It is recommended that all patients with CKD stages 4 and 5 (also those with CKD stage 3 whose GFR is deterioratingrapidly—meaning by more than 5 ml/min per year—or who have significant proteinuria/haematuria), excepting those who are terminally ill or for whom it would otherwise be inappropriate, are referred to and managed by or in conjunction with a nephrologist. This is important because appropriate timely intervention can reduce the rate of progression and also because the results of eventual dialysis and/or transplantation are better if the patient has been properly prepared (including blood pressure normalization, correction of anaemia, hepatitis B vaccination, creation of vascular access, and the search for a living kidney donor that might render pre-emptive transplantation possible).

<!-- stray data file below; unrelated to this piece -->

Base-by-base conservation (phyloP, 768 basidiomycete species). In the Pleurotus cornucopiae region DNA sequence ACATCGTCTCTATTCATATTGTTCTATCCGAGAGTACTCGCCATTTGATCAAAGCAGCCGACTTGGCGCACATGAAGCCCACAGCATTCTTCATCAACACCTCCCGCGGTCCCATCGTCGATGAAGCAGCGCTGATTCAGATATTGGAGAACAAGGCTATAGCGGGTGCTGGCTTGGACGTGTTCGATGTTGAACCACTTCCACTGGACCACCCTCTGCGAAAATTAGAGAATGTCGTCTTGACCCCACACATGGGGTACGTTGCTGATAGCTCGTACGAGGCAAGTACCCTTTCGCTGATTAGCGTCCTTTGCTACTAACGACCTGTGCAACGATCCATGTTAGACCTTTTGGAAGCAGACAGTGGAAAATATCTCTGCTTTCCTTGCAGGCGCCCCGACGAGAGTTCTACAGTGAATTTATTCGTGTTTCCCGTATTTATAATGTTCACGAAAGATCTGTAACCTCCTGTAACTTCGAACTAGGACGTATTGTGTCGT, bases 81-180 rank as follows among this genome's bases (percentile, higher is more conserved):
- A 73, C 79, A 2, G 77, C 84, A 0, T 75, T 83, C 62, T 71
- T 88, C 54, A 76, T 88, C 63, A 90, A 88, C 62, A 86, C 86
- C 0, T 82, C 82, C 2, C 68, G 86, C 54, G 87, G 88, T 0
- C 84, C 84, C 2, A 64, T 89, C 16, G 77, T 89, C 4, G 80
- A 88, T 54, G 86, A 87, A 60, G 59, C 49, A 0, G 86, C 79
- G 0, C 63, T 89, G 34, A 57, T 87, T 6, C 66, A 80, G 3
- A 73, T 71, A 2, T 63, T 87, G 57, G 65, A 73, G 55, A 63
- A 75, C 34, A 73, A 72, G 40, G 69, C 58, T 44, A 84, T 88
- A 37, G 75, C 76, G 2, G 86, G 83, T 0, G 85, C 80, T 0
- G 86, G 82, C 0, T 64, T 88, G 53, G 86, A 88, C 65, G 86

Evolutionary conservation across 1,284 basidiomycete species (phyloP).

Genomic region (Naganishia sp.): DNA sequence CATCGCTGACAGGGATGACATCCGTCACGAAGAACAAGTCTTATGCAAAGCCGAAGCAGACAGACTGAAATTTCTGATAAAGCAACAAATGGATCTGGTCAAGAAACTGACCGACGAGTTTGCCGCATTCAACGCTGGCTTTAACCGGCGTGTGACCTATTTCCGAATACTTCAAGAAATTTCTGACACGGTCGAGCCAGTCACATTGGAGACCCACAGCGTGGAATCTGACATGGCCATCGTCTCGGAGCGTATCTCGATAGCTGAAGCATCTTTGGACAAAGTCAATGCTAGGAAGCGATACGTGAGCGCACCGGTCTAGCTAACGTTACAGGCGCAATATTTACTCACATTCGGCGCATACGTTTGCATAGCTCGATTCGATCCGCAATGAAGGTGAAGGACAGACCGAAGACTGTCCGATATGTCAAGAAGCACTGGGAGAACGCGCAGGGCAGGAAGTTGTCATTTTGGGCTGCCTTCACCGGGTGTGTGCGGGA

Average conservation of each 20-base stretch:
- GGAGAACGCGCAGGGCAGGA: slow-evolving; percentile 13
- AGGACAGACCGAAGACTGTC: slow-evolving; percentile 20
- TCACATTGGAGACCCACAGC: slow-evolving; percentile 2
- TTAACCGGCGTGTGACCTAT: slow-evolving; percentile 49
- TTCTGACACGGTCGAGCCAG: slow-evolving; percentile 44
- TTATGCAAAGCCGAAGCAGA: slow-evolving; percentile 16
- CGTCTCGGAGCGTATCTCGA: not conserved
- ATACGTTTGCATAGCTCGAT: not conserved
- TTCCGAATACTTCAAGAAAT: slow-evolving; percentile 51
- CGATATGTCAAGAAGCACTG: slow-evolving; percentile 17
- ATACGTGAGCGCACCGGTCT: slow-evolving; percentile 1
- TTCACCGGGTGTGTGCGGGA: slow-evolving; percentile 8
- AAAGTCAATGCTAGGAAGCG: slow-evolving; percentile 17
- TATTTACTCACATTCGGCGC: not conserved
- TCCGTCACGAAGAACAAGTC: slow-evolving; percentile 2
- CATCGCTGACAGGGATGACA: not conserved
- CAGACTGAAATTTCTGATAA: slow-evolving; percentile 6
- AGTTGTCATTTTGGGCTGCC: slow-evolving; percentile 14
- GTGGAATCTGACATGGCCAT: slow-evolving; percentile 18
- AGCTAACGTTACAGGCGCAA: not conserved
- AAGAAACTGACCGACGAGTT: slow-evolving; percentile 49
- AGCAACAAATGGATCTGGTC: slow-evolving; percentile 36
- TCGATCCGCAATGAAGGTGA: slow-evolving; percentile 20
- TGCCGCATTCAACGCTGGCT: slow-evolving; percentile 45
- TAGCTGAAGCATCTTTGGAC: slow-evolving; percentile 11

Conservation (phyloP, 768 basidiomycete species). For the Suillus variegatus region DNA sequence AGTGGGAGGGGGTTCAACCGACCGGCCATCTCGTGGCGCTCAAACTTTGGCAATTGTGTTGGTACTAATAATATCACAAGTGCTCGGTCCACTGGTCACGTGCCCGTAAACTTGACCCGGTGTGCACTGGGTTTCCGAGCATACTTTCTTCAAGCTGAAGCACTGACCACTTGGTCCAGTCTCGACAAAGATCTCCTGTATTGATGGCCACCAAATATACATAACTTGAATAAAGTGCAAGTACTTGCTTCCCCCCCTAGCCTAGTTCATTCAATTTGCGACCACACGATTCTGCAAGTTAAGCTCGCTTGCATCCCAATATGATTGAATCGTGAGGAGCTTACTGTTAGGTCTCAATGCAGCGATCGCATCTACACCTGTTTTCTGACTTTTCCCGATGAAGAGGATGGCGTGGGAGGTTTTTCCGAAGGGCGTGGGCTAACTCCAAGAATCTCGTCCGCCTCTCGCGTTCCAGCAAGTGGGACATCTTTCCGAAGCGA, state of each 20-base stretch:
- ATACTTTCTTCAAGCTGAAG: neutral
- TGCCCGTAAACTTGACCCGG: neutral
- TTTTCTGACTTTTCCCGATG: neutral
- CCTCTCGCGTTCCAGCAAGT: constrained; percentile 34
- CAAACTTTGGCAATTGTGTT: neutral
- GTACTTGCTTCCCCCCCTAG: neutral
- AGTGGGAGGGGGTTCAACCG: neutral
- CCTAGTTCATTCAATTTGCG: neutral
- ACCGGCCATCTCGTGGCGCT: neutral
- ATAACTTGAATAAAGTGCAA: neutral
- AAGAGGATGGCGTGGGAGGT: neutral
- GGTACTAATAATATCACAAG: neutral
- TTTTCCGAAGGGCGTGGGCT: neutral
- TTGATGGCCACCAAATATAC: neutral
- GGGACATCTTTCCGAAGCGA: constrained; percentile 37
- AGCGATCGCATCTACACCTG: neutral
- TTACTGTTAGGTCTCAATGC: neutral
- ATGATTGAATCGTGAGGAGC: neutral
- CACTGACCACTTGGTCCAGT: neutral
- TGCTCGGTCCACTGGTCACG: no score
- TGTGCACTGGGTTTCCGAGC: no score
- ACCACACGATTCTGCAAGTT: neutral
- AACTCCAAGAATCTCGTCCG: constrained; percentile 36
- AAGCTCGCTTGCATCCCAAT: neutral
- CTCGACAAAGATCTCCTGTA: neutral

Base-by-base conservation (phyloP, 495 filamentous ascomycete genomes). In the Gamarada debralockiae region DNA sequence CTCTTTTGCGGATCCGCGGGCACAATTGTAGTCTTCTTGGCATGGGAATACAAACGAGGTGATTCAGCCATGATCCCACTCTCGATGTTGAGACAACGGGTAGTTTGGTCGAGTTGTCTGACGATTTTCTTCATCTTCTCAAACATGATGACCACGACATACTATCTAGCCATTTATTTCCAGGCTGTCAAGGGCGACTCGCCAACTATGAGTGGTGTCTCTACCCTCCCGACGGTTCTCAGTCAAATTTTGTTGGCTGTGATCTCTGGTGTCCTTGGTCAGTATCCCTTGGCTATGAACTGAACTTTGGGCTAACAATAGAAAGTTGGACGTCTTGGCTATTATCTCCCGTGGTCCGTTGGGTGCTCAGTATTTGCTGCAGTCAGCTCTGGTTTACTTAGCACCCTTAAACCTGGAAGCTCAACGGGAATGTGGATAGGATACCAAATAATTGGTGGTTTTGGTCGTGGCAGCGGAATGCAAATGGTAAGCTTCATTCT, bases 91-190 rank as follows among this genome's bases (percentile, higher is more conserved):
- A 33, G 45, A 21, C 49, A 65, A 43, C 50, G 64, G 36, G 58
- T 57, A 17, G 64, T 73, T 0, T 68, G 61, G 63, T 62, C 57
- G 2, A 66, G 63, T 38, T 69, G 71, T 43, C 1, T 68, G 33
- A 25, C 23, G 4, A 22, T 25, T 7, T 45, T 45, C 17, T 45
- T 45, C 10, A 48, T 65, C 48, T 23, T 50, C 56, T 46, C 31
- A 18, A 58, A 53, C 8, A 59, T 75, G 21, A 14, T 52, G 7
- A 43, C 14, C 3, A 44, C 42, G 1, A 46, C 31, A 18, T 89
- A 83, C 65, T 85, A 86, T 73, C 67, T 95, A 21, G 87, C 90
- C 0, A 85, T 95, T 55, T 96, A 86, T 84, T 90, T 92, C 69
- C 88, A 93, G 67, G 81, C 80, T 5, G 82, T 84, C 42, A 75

Interventions to prevent progression of CKD should be initiated as early as possible, which justifies efforts to diagnose renal disease sooner rather than later. The best evidence comes from studies of patients with diabetes. Controlled trials in advanced diabetic nephropathy achieved reduction of progression by no more than about 30%. By contrast, in diabetic patients with early nephropathy, mostly at the stage of microalbuminuria, the DETAIL study had achieved by its fifth year a rate of loss of GFR that was virtually indistinguishable from that seen with advancing age. Even if progression is not completely halted, but only attenuated, the gain in years free of RRT is substantially greater if treatment is started early rather than late.

Blood pressure control